Like the completed offense of robbery with a dangerous weapon, attempted robbery with a dangerous weapon is defined in N.C. Gen. Stat. § 14-87 and actually requires as an element the use or threatened use of a firearm or other dangerous weapon. The “attempt” portion of attempted robbery with a dangerous weapon refers to the taking of property, not to the use or threat of force. To prove attempted robbery with a dangerous weapon, the State must “prove beyond a reasonable doubt that the defendant possessed a firearm or other dangerous weapon at the time of the ․ attempted robbery and that the victim’s life was in danger or threatened.” State v. Williams, 335 N.C. 518, 438 S.E.2d 727, 728 (1994). Accordingly, our conclusion in Burns-Johnson that robbery with a dangerous weapon “necessarily ․ entail[s] the use, attempted use, or threatened use of violent physical force,” 864 F.3d at 318, similarly applies to the force necessary for a conviction of attempted robbery with a dangerous weapon, and the district court did not err in calculating Hinton’s offense level and Guidelines range.
Ingram’s sole contention on appeal is that the district court did not adequately consider his nonfrivolous arguments or adequately explain the sentence imposed. At Ingram’s sentencing hearing, the court first observed that Ingram’s Sentencing Guidelines range would have been 130 to 162 months without the 120-month statutory maximum imposed by 18 U.S.C. § 924(a)(2) (2012). Ingram declined to allocute, and although defense counsel provided the court with information about Ingram’s upbringing and the loss of Ingram’s infant daughter several years earlier, counsel did not argue for a sentence different from the within-Guidelines sentence Ingram ultimately received. Instead, defense counsel simply requested that “the [c]ourt give whatever consideration the [c]ourt [was] willing.” (J.A. 61).* Because Ingram “failed to preserve his objection in the district court to that court’s consideration of the [18 U.S.C.] § 3553[ (a) (2012) ] factors and explanation for the sentence imposed,” our review is for plain error. United States v. Lynn, 592 F.3d 572, 580 (4th Cir. 2010) (providing that unpreserved procedural sentencing errors reviewed for plain error when counsel “merely pointed out” potentially mitigating factors and did not request a different sentence (alteration and internal quotation marks omitted)). “To establish plain error, the appealing party must show that an error (1) was made, (2) is plain (i.e., clear or obvious), and (3) affects substantial rights.” Id. at 577.
After hearing argument from the Government about Ingram’s criminal history and conduct in the instant offense, the district court emphasized that the statutory maximum was significantly less than Ingram’s initial Guidelines range. The court then imposed a within-Guidelines sentence—the statutory maximum—explaining its belief that Ingram’s “criminal history and his behavior in the subject crime all warrant a sentence of 120 months.” (J.A. 63). “[A] district court must address or consider all non-frivolous reasons presented for imposing a different sentence and explain why [it] has rejected those arguments.” United States v. Ross, 912 F.3d 740, 744 (4th Cir. 2019), petition for cert. filed, No. 18-9654 (U.S. May 27, 2019). Moreover, although “a sentencing court must place on the record an individualized assessment based on the particular facts of the case before it,” Lynn, 592 F.3d at 576 (internal quotation marks omitted), “some cases require only a brief explanation of the sentencing judge’s conclusions, such as when a judge applies the Guidelines to a particular case because the case is typical and the Guidelines sentence is a proper sentence ․ in the typical case.” United States v. Blue, 877 F.3d 513, 518 (4th Cir. 2017) (alterations and internal quotation marks omitted). The court did not plainly err in its explanation that Ingram’s criminal history and the facts of the current offense warranted the sentence imposed.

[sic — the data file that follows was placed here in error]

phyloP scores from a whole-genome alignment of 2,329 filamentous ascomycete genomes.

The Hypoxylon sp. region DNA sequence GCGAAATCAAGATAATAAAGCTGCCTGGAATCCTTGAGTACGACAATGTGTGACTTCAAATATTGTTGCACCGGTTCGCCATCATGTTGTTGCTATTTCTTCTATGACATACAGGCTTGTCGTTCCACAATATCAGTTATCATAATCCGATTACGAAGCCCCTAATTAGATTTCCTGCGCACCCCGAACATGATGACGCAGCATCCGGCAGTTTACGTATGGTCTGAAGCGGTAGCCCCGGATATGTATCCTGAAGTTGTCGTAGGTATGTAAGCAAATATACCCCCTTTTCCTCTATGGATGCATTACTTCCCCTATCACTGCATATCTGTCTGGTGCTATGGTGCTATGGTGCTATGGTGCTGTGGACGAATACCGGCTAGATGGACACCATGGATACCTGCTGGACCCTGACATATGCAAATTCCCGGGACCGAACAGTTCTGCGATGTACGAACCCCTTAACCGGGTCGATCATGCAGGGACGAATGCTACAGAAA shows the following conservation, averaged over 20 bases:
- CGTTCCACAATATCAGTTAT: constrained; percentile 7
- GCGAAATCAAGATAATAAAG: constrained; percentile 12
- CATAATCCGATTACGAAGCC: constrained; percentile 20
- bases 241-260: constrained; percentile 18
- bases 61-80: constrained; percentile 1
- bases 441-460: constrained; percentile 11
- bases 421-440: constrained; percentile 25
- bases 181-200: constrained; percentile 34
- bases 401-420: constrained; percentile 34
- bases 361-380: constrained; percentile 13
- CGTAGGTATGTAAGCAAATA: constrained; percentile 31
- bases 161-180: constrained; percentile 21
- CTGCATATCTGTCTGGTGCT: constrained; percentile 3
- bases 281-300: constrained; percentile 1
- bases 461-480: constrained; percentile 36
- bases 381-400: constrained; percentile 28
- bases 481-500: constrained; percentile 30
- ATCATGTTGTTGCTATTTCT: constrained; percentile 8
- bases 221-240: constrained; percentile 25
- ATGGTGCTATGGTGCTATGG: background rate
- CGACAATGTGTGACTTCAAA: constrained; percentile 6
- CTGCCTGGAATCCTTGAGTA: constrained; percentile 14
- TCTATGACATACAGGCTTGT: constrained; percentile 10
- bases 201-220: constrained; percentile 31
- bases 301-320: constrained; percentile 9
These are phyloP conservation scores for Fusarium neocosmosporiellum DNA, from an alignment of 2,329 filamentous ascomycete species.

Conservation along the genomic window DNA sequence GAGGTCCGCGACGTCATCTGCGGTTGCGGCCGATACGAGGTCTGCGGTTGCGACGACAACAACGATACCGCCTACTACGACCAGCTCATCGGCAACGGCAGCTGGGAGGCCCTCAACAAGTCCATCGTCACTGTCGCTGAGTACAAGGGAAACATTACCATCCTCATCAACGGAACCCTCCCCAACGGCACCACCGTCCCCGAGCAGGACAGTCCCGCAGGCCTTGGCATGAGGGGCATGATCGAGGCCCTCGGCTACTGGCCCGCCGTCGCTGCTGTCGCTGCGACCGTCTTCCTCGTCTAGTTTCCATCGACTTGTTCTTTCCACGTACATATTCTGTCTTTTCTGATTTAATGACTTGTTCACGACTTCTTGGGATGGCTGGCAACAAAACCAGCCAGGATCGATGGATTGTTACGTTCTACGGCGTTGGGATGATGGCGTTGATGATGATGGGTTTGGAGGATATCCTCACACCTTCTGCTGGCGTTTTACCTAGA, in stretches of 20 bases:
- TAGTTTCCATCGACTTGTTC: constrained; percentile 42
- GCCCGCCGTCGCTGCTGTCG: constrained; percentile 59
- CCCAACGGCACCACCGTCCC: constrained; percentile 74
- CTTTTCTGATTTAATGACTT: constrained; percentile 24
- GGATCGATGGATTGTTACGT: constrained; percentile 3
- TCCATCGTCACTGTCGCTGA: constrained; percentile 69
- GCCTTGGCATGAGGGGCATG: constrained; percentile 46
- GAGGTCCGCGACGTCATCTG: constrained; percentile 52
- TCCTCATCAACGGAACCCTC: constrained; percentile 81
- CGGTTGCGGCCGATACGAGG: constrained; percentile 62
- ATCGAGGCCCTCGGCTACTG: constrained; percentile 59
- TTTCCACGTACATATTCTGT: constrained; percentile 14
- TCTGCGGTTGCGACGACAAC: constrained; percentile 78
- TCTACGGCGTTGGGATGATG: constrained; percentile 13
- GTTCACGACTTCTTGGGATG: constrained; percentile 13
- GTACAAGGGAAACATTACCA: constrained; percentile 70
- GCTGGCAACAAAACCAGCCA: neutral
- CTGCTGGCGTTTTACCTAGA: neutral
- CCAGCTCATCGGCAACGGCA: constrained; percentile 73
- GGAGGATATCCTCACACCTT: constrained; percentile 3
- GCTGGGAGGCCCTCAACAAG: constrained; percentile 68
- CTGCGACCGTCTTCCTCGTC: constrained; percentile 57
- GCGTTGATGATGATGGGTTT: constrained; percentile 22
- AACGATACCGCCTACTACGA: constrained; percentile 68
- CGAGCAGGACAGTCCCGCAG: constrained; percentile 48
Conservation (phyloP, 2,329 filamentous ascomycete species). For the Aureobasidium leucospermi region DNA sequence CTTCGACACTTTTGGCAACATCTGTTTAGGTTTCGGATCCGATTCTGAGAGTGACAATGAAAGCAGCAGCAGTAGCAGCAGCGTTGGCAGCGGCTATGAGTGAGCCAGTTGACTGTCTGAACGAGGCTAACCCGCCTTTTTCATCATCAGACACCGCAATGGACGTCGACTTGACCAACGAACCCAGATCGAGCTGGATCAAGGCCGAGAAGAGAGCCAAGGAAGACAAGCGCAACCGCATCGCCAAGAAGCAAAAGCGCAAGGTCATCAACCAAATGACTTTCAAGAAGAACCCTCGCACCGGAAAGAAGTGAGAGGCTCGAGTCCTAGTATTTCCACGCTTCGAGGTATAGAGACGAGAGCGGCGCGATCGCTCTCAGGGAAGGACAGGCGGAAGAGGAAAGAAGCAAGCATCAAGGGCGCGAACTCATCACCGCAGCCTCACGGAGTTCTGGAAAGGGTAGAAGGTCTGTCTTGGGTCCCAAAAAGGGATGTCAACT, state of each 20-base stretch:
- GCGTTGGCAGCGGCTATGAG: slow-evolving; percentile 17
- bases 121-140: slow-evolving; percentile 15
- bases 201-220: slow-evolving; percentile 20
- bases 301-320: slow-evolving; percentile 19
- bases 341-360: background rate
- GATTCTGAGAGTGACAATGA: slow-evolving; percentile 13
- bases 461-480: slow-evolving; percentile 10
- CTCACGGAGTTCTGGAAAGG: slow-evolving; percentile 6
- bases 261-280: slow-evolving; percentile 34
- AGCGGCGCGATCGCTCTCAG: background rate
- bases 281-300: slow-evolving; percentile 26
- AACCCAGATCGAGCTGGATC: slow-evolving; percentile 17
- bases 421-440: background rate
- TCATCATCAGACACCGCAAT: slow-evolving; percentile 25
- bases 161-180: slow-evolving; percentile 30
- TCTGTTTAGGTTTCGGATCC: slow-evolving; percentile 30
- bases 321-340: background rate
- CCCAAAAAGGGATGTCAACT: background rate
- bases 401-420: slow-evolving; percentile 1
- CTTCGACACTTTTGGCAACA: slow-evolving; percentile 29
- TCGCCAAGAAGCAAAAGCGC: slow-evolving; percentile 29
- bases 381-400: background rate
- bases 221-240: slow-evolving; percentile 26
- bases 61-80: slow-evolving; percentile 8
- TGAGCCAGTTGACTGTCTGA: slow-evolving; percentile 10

Accordingly, we affirm the district court’s judgments. We dispense with oral argument because the facts and legal contentions are adequately presented in the materials before this court and argument would not aid the decisional process.
FOOTNOTE. “J.A.” refers to the joint appendix filed by the parties in this appeal.
Affirmed by unpublished per curiam opinion. Unpublished opinions are not binding precedent in this circuit.
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Docket No: No. 18-4612, No. 18-4814
Decided: October 10, 2019
Court: United States Court of Appeals, Fourth Circuit.